# View our online events library here.

static image

1300 55 66 77
For membership enquiries
Get in touch

Ai Group Industry Newsletter

Wednesday, 29 March 2017
 
  29 March 2017
 
Ai Group proposes modest minimum wage increase
 
  29 March 2017
 
Federal Budget submission: "We need to shape up"
 

 

 

 

  29 March 2017
 
Great Walls: trade restrictions stifling the free flow of data
 
  22 March 2017
 
What matters to your business in this year's Federal Budget?
 

 

 

 

  27 March 2017
 
ACCC launches welcome review of electricity market
 
  24 March 2017
 
Hazelwood - don't rule out 11th hour emergency intervention
 

 

 

 

  29 March 2017
 
Industry 4.0: Apprenticeships project underway
 
  29 March 2017
 
PM's prizes for science: get your innovation recognised
 

 

 

 

Are you experienced?

A Clinical Midwife had worked in a hospital for 32 years. Her experience and length of service counted for nothing, however, when she was dismissed for administering Oxytocin – a drug that was ‘outside the scope of her practice’ – without a doctor’s medical order. The employer contended that this fundamental breach of procedure “caused serious risk to the health and safety of (the) patient” and constituted “serious misconduct warranting summary dismissal without notice”. In considering if the dismissal was a proportionate response to the Midwife’s misconduct, the Fair Work Commission found a number of factors lent weight to the case of the employee – but none outweighed the seriousness of the misconduct which contravened a vital protocol and may have had catastrophic results for the patient. Among the potentially mitigating factors was the Midwife’s long record of unblemished service, but the Commission ultimately agreed with the employer in suggesting this “cuts both ways”: “The Respondent is entitled to expect from such a senior and long serving employee, who is an example to junior midwives and students, that she will not put patients’ lives at risk by failing to follow proper clinical practices and procedures involving dangerous drugs.” The ruling determined that the termination of the Midwife's employment was not harsh, unjust or unreasonable.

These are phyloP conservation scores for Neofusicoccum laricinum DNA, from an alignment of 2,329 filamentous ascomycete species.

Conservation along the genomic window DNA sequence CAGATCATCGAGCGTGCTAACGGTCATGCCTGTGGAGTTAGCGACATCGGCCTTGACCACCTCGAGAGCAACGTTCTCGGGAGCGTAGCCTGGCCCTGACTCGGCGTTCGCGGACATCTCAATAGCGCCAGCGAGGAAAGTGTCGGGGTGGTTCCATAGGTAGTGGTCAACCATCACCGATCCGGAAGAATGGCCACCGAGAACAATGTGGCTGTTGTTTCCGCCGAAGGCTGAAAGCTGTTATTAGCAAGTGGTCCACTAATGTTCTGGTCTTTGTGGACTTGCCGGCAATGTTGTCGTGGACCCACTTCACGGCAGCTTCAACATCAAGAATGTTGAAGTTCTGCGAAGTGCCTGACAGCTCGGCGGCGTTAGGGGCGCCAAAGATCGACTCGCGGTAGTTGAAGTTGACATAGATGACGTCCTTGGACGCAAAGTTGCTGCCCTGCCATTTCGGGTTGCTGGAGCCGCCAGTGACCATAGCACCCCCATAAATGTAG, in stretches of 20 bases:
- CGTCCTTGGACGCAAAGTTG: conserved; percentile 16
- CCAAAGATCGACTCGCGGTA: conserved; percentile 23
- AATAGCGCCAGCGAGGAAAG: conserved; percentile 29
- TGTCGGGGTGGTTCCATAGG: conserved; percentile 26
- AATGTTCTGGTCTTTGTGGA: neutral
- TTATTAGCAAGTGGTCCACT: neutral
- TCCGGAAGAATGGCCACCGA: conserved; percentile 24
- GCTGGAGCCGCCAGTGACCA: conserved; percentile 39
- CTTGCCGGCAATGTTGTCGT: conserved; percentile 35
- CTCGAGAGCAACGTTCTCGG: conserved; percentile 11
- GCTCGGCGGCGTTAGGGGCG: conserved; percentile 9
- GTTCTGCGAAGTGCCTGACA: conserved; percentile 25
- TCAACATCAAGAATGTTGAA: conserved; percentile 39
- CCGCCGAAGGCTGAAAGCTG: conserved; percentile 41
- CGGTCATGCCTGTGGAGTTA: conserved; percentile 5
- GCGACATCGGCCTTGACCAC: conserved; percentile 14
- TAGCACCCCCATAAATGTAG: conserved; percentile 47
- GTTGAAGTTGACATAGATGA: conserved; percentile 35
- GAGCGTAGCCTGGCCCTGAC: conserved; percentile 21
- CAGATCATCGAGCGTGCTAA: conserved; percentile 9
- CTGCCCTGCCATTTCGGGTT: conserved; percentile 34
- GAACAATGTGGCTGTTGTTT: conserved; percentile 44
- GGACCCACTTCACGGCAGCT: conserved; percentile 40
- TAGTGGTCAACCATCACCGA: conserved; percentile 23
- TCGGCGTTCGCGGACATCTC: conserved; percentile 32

Find out more